Pictures dated from the 1930s of a supposed apeman found in the jungles of Brazil were published in Dutch magazine Het Leven in 1937.
His giant lips and furrowed brow and awkward monkey-like gait appear to be simian and Het Leven magazine certainly seemed convinced, describing the pictures as those of a mystery apeman.
The internet has been awash with speculation following the appearance of the pictures on the Imgur picture-sharing website two days ago. Since then, millions have seen them on Reddit, Facebook and such like.
But what is the real story behind the online excitement? Many observers claim to have spotted tell-tale signs of prosthetic make-up on his face, yet many more seem keen to believe this is historic evidence of an anthropological marvel.
Rather than changing the perceptions of scientists across the world, it appears that the apeman’s mouth and brow are stuck into place using rudimentary make-up.
Visible in one picture is the line of the prosthetic mouth which covers the chin up to the bridge of the nose.
And other observers have pointed out that the forehead will always be covered with hair in any make-up situation to blend in the prosthesis.
One shrewd Reddit user pointed out that for a man recently found wild in the jungles of Brazil, he is remarkably well shaven and has a particularly neat, if unfashionable haircut.
Others online have made the sad claim that this apeman is most likely an unfortunate individual born with birth defects and exploited to wear the make-up and prosthetics to pose and pretend to be a newly discovered apeman.
One particularly dismissive Reddit poster wrote: “It’s probably formed and painted rubber. I doubt this lasted long as it is easy to see in action that the mouth does not move much and when it does it is unnatural. Also, the guy has to keep his brow furrowed the whole time which is hard to keep up.”
But there are many who may choose to believe in the existence of apemen. Throughout the 20th century and into the 21st, reports of wild and mythic ape-like beasts living in remote and far-flung locations have fascinated readers across the world.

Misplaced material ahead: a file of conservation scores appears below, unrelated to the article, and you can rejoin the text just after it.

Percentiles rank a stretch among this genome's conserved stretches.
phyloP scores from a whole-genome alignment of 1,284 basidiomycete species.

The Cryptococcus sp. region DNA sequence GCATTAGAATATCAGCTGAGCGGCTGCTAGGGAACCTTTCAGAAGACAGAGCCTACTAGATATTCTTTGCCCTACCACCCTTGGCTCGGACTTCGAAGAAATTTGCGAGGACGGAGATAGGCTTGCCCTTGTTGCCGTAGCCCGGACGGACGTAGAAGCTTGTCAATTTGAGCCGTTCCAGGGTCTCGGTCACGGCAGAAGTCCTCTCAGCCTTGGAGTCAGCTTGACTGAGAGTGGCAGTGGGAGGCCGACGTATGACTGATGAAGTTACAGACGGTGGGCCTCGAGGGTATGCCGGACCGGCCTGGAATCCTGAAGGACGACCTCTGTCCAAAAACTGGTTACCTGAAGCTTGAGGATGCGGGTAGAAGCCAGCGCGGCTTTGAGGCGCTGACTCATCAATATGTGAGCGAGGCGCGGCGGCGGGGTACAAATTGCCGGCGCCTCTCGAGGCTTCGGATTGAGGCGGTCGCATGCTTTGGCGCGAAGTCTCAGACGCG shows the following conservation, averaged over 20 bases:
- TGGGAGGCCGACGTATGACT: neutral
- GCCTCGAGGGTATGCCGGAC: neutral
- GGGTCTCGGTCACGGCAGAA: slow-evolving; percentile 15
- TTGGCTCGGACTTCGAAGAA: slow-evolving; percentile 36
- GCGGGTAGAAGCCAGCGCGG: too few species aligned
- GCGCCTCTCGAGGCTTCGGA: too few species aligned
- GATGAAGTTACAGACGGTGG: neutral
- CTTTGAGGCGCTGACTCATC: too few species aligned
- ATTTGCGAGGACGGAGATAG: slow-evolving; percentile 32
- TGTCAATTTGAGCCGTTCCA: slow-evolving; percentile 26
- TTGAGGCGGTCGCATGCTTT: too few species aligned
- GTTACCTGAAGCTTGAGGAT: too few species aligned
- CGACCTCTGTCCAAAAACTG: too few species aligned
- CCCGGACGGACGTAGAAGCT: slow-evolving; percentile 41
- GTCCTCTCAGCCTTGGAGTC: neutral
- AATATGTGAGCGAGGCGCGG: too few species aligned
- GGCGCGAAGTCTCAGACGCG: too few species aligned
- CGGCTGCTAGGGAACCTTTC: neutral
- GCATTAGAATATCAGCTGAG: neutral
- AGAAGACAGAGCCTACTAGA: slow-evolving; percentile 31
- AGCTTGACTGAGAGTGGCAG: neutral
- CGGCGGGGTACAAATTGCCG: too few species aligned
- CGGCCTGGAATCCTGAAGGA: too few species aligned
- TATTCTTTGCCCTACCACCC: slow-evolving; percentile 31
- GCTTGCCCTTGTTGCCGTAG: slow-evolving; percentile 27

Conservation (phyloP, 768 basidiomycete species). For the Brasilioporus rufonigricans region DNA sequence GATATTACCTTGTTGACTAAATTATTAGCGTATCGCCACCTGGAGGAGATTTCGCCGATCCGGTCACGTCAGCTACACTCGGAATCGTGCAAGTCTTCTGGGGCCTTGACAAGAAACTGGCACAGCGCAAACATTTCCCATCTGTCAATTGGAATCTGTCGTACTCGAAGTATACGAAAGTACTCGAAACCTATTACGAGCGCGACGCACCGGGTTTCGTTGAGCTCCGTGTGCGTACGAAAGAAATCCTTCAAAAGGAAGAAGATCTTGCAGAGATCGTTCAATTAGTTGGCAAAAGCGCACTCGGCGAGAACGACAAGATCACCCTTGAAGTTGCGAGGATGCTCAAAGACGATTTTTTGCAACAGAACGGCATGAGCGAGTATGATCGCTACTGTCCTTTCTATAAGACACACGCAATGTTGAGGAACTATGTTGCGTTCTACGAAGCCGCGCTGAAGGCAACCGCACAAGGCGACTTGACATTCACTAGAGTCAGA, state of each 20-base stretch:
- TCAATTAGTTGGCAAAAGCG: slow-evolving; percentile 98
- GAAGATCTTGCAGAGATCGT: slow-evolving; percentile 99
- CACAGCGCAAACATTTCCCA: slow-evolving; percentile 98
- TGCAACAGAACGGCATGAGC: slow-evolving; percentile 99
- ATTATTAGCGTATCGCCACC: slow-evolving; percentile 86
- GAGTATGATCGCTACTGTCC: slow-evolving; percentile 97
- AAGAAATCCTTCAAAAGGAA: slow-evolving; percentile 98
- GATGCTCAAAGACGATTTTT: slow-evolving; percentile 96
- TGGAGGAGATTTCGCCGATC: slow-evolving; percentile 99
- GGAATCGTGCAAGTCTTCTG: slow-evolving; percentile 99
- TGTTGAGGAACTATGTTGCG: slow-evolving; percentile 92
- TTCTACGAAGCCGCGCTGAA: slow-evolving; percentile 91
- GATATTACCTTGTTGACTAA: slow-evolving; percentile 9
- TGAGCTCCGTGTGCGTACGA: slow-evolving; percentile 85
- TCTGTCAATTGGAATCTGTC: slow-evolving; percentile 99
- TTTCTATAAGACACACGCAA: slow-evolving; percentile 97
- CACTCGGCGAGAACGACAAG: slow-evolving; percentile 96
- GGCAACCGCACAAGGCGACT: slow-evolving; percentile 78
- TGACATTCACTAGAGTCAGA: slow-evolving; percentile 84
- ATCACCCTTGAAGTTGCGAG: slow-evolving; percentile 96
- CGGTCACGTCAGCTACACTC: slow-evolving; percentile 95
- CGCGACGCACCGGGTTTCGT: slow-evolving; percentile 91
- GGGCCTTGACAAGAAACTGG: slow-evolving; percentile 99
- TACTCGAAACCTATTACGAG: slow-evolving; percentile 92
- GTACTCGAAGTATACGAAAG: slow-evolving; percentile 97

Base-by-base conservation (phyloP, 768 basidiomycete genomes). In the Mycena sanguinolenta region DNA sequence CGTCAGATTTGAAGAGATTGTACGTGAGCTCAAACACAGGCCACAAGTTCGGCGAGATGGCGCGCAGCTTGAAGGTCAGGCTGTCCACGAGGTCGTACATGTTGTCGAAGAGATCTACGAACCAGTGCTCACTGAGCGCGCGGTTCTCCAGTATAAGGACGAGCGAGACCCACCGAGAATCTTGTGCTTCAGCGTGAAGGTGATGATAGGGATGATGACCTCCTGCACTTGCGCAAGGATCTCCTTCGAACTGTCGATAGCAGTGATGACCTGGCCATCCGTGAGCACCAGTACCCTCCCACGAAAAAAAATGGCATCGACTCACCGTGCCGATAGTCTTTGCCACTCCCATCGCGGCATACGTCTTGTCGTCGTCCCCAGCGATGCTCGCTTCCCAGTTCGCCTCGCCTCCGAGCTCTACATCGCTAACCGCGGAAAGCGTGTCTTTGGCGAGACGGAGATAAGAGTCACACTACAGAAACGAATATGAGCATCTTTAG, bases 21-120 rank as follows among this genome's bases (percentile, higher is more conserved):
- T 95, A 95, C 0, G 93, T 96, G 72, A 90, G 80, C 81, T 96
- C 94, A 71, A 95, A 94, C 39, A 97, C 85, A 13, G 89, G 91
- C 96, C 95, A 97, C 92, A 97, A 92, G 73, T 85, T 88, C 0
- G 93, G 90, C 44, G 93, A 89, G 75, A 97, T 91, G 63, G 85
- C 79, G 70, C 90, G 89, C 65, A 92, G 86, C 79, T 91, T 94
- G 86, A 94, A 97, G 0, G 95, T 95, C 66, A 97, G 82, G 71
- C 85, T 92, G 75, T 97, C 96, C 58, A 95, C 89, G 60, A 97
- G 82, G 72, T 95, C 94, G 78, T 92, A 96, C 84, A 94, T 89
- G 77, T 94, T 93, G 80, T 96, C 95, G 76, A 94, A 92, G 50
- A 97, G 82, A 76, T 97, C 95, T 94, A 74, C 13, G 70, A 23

One such story occurred in the jungles of South America, when Francois De Loys, a Swiss oil prospector led an expedition along the border between Colombia and Venezuela from 1917 to 1920.
While camped in 1920 near the Tarra River, two large monkey-like creatures standing 1.57 metres tall approached the expedition and began howling and gesturing loudly.
Fearing for the safety of the group, the male was shot dead and Francois De Loys and his team realized that they had encountered an unusual animal.
Despite resembling a spider monkey, the beast had no tail and 32 teeth compared to most North and South American monkeys which have 36 teeth.
Propping the creature up with a stick under its chin, Francois De Loys took a photograph and then skinned the creature intending to keep its hide and skull.
However, both these items were lost after the expedition encountered serious difficulties leaving the dense jungle.
Upon returning to Europe, Francois De Loys did not relate the incident to anyone until 1929, when his friend, the anthropologist George Montandon discovered the photograph while going through the geologists records.
Critics immediately pounced claiming that one picture was not enough proof, pointing out that the claim the creature did not have a tail could not be confirmed from the angle of the photograph.
Others said that the monkey’s size could not be properly ascertained and that at most the crate it is sitting on is 15 inches tall and that would make the monkey under 4-feet tall, smaller than Francois De Loy’s claimed.
On the other side of the argument, cryptozoologists who study hidden or lost animals, see that De Loys Ape has a different chest and hands to other spider monkeys and that it has a much higher forehead.
Most ancient cultures across the world have a mythology of an ape-like creature that is neither man nor ape and inhabits wild forests to be seldom seen.
The two most famous examples are the Bigfoots or sasquatch of North America and the Yeti of the Himalayas.
It almost seems that the expeditions to find either one have match the number of sighting’s and both legends persist to this day.
Even in far flung Australia, the Aboriginal people there have their Outback apeman or Yowie, who legend has it stands only five-feet tall to the bigfoot and yeti’s eight.